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Electric field driven aggregation of negatively and positively polarized particles in dilute suspensions.A variety of colloidal structures observed in terrestrial experiments could also have been influenced by gravity effects (particle sedimentation, convection, etc.) It is often assumed that weightlessness simulated in a time-averaged sense by slowly rotating a specimen in a clinostat about an axis perpendicular to the gravity direction that is widely used in biological tests would reduce the effect of gravity on suspensions. Experiments on a non-buoyancy-matched suspension in flights in NASA Zero-gravity aircraft revealed that particle patterns formed in a clinostat and under normal gravity are actually similar. A requirement for matching densities between particles and a solvent severely limits possibilities to study the field-induced structuring in colloids in terrestrial experiments. Long-term microgravity in ISS offers unique opportunity to employ not density matched suspensions to explore a wide range of the mismatch of electric characteristics between particles and a solvent. We will report experimental data on the field driven structure formation in suspensions and present our approach to the development of ISS experiments. The aim is to understand mechanisms of structure formation and suggest novel routes for creating functional materials. *NASA NNX13AQ53G, NSF1832260.
Model hard colloids have a great deal of relevance to physics and in particular the study of their phase behavior which can mimic that of simple atomic liquids and solids. "Nearly hard colloidal sphere" suspensions were formulated 35 years ago by the Ottewill group (Univ. of Bristol) and Imperial Chemical Industries Ltd., which were used by Pusey and van Megen in their seminal study of the phase behavior of hard-sphere colloids. We report on our efforts to reproduce and refine this benchmark polymer colloid, including the recent synthesis of hard ellipsoids for random and ordered packing studies in microgravity*. The custom-made samples are composed of linear polymer chains of poly(methyl methacrylate), functionalized with photo-crosslinkable moieties and fluorescent molecules. The resulting ellipsoidal shapes are about 1 micron in size and stabilized with surface-grafted poly(12-hydroxystearic acid) chains. The particles are dispersed in a refractive index matching fluid and particle aspect ratios vary from 1 to 4. * Launched March 2020 aboard SpaceX CRS-20 resupply service mission to the International Space Station. *NASA NNX13AR67G (NYU); NSF GOALI 1832291 (NYU); NSF GOALI 1832260 (NJIT)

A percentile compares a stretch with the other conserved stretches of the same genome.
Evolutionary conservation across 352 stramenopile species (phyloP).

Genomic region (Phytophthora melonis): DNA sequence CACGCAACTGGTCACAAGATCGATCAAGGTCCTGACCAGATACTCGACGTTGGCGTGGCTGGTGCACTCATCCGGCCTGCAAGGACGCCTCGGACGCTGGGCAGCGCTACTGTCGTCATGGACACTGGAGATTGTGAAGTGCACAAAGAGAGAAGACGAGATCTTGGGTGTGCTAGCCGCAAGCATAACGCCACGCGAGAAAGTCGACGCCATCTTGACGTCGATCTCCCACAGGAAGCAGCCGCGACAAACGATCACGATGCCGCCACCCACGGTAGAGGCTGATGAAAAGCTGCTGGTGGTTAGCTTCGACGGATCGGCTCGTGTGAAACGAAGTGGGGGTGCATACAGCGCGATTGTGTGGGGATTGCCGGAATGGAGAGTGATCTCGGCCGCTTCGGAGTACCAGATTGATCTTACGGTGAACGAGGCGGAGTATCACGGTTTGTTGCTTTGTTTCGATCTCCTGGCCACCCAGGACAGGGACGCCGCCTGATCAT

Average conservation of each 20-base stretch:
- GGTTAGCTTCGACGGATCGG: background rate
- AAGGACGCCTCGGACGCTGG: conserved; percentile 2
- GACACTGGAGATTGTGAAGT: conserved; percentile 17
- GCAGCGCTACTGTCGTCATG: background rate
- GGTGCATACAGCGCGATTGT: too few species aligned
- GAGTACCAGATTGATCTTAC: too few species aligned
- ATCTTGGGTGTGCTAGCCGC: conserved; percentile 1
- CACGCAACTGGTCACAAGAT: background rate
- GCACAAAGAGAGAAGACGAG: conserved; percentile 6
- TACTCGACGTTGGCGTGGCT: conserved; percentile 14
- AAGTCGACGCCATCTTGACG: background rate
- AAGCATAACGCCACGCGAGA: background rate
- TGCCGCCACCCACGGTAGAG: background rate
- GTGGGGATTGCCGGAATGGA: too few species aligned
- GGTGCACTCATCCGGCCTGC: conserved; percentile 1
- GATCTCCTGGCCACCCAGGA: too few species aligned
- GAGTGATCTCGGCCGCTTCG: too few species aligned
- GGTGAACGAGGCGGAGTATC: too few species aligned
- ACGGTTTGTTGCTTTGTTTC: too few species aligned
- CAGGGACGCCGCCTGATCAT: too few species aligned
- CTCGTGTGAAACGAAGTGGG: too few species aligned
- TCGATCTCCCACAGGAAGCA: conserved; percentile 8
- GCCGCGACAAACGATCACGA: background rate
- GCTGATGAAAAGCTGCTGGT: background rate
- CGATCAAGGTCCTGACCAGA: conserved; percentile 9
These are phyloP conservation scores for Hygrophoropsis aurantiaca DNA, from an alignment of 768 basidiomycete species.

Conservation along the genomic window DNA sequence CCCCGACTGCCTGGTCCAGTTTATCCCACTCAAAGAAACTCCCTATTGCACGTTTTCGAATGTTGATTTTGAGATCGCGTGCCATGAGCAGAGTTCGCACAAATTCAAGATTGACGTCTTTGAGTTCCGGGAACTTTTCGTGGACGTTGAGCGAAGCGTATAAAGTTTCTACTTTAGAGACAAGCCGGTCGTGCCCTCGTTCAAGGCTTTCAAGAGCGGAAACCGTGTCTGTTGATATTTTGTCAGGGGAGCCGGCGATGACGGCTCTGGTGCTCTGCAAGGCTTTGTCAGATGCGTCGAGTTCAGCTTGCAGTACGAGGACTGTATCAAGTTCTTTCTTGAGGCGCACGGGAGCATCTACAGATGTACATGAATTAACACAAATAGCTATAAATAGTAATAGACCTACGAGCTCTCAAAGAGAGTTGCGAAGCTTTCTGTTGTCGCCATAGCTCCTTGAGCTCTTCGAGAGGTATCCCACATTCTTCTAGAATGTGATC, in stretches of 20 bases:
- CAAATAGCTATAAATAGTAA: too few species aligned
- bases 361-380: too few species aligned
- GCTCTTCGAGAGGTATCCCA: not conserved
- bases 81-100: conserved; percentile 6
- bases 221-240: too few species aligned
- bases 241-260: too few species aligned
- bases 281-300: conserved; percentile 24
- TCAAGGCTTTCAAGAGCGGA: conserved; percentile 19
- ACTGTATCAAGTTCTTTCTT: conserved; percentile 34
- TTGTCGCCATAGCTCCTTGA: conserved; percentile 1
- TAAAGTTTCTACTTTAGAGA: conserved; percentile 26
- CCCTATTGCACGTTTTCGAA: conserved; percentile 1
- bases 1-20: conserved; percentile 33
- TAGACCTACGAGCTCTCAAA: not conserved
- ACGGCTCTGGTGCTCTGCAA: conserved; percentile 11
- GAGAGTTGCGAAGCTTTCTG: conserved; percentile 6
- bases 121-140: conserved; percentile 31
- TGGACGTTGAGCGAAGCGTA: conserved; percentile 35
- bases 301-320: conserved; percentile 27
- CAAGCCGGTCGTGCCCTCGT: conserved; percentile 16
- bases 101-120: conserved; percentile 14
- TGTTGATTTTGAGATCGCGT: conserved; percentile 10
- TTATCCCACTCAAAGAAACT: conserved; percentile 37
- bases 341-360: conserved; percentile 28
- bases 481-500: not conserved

The influence of the pore topology and polymer properties on mechanical characteristics of asymmetric polyethersulfone (PES) and symmetric polyvinylidene fluoride (PVDF) microfiltration membranes was investigated by conducting elongation, creep, stress relaxation, small-amplitude oscillatory and bubble point pressure tests. The main aspects of the membrane stress-strain curves were found to be similar despite significant differences in the pore topology and polymer properties. While the Kelvin-Voigt model for solid polymers described the membrane viscoelastic response below the transition to ductile yielding, the stress-strain curves of membranes and solid polymers above the yield point appeared to be drastically different. All tested membranes demonstrated weak strain hardening, low sensitivity to strain rate, significant elastic recovery, stress relaxation and reduction of the bubble point pressure with accumulation of plastic deformation. Therefore, tensile stresses exerted on a membrane under assembling and process conditions should be smaller than the yield stress to assure that they will not impair filter performance. The novelty of our approach is the use of models for perforated plates to evaluate membrane mechanical properties as ductile yielding for both proceeds via localized plastic deformation around pores. Presented results provide a reliable framework for development of membranes with properties tailored to applications.